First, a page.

Second, at heart I’m a literature, not composition, guy. Certainly I could have chosen more practical writing courses and fewer literature courses, but I’m glad I didn’t. The writers from my studies – Shakespeare, Wordsworth, Dickinson, Tennyson, Eliot, Ovid, Homer – are windows on the soul and dear, dear friends. Countless times in very dark spaces (including in combat), a passage from one of these writers would illuminate the incomprehensible, or reinvigorate my faith, or simply serve as a touchstone of sanity in an insane world. More than once I repeated Tennyson as a mantra: “Be near me when my light is low, be near me when my light is low.” Great literature can seep into us, change us deep inside and help balance us as thinkers, leaders, friends, and workers. Beauty for the bad times, levity for the grim times, balance for the giddy times, words for the important times. We should revel in this and let it shape our perspectives and our work.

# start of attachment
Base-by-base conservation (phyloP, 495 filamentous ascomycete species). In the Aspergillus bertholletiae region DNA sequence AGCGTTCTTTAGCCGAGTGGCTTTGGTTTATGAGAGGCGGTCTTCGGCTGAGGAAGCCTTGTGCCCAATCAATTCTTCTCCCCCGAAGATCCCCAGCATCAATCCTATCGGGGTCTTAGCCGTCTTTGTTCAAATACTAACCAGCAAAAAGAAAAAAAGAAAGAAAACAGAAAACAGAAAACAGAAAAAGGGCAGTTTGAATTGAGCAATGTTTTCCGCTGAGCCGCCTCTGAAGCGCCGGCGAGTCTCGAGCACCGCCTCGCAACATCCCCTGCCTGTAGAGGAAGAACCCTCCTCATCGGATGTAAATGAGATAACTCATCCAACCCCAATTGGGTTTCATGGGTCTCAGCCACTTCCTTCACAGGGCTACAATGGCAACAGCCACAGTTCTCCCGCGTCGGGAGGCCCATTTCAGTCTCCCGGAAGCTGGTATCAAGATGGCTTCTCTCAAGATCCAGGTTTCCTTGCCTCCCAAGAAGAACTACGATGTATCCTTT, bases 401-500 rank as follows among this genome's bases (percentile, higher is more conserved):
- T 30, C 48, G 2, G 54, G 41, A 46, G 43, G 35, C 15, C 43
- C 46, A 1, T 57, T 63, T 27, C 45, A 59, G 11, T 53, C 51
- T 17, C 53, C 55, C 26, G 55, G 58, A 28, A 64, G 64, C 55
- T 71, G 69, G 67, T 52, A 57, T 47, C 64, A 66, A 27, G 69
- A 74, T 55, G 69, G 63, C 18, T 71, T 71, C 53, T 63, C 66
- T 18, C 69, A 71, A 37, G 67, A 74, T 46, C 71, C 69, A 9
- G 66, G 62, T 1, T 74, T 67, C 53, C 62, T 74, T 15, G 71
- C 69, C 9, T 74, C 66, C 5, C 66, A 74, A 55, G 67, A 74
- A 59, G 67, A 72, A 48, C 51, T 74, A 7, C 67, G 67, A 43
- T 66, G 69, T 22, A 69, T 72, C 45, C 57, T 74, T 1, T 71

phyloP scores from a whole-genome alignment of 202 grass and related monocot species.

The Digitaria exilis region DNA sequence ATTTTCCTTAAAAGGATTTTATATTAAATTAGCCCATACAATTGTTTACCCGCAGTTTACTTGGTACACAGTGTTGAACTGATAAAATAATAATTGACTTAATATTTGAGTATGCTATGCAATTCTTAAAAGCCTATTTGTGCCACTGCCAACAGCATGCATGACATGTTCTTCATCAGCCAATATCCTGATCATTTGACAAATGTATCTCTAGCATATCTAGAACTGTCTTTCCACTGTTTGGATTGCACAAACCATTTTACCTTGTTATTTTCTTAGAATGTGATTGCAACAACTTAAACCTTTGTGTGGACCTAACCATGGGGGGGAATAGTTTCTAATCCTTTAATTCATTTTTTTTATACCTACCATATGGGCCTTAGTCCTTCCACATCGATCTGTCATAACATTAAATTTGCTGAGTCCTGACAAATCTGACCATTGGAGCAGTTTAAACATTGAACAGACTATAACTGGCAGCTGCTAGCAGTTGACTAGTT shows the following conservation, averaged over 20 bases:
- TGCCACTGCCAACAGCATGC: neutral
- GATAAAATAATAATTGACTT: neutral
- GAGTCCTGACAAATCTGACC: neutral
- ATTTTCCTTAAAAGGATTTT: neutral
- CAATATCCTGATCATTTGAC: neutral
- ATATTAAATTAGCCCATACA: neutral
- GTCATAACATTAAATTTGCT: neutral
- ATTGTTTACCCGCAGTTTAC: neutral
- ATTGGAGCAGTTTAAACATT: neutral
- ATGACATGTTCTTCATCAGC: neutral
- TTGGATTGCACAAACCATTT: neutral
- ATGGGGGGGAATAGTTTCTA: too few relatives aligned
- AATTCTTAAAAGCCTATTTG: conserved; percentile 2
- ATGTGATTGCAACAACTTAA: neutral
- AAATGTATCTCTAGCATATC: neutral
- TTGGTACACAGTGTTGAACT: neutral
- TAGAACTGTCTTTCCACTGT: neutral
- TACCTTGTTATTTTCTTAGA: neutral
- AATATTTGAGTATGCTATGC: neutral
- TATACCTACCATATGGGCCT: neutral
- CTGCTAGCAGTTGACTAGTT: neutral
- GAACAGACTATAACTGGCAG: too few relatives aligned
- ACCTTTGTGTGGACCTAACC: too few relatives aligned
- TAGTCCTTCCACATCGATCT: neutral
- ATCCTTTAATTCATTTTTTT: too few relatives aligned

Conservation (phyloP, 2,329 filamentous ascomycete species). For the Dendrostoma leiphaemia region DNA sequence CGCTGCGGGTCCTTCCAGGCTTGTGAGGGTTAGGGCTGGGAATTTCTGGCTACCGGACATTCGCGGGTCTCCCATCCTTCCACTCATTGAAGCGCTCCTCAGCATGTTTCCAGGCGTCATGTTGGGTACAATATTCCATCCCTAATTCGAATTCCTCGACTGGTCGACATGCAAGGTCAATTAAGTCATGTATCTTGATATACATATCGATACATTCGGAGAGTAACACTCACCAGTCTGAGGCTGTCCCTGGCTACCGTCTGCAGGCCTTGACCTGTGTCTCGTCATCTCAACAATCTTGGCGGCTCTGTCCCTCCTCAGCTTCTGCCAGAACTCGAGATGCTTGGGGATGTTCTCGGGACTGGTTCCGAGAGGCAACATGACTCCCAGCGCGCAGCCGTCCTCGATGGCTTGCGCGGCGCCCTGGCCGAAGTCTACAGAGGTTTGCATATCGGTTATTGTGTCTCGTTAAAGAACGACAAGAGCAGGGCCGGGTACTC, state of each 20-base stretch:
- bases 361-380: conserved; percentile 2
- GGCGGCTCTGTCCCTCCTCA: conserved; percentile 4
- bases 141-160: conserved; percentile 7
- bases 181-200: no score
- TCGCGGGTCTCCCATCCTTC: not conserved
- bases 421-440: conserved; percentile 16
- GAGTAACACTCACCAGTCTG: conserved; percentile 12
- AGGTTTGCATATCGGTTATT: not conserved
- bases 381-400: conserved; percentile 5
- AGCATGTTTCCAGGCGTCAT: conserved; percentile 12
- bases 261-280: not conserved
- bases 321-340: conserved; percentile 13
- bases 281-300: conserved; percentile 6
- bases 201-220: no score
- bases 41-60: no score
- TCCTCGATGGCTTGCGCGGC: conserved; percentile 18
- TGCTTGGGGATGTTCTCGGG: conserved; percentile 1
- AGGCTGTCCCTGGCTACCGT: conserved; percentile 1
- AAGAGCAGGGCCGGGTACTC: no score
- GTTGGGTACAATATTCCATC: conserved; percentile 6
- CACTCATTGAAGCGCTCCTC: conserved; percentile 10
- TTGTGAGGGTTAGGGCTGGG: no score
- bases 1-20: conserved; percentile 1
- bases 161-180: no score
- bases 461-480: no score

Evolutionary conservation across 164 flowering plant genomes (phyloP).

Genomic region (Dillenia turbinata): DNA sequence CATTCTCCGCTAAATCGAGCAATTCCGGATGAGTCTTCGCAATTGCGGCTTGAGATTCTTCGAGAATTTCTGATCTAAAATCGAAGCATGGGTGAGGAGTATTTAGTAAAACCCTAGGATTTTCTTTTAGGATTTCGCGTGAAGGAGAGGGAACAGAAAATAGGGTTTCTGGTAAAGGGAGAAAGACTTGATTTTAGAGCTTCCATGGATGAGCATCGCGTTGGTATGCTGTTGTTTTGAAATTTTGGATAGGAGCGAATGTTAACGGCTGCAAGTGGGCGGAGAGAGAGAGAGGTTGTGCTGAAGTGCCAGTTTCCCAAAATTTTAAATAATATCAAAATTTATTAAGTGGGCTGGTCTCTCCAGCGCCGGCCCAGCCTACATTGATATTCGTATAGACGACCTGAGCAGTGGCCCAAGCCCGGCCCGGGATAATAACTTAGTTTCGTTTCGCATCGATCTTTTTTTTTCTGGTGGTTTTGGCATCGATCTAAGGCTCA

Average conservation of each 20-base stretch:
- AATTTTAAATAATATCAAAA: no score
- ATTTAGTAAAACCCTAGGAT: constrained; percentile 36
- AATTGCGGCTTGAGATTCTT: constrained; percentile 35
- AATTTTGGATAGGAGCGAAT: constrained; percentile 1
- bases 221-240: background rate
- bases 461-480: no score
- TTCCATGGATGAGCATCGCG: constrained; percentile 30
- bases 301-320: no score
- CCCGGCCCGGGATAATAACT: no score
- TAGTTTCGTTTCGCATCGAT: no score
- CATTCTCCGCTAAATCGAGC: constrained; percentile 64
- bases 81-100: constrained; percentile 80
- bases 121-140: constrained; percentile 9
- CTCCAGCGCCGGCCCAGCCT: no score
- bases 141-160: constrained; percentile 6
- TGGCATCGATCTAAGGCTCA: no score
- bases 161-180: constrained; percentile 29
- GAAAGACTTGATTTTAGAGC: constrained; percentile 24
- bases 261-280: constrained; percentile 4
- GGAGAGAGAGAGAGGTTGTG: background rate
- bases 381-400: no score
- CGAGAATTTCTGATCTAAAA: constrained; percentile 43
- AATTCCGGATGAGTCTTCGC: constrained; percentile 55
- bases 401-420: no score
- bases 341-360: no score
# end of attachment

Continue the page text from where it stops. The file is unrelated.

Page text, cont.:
Posted on September 2, 2016 and filed under Communications.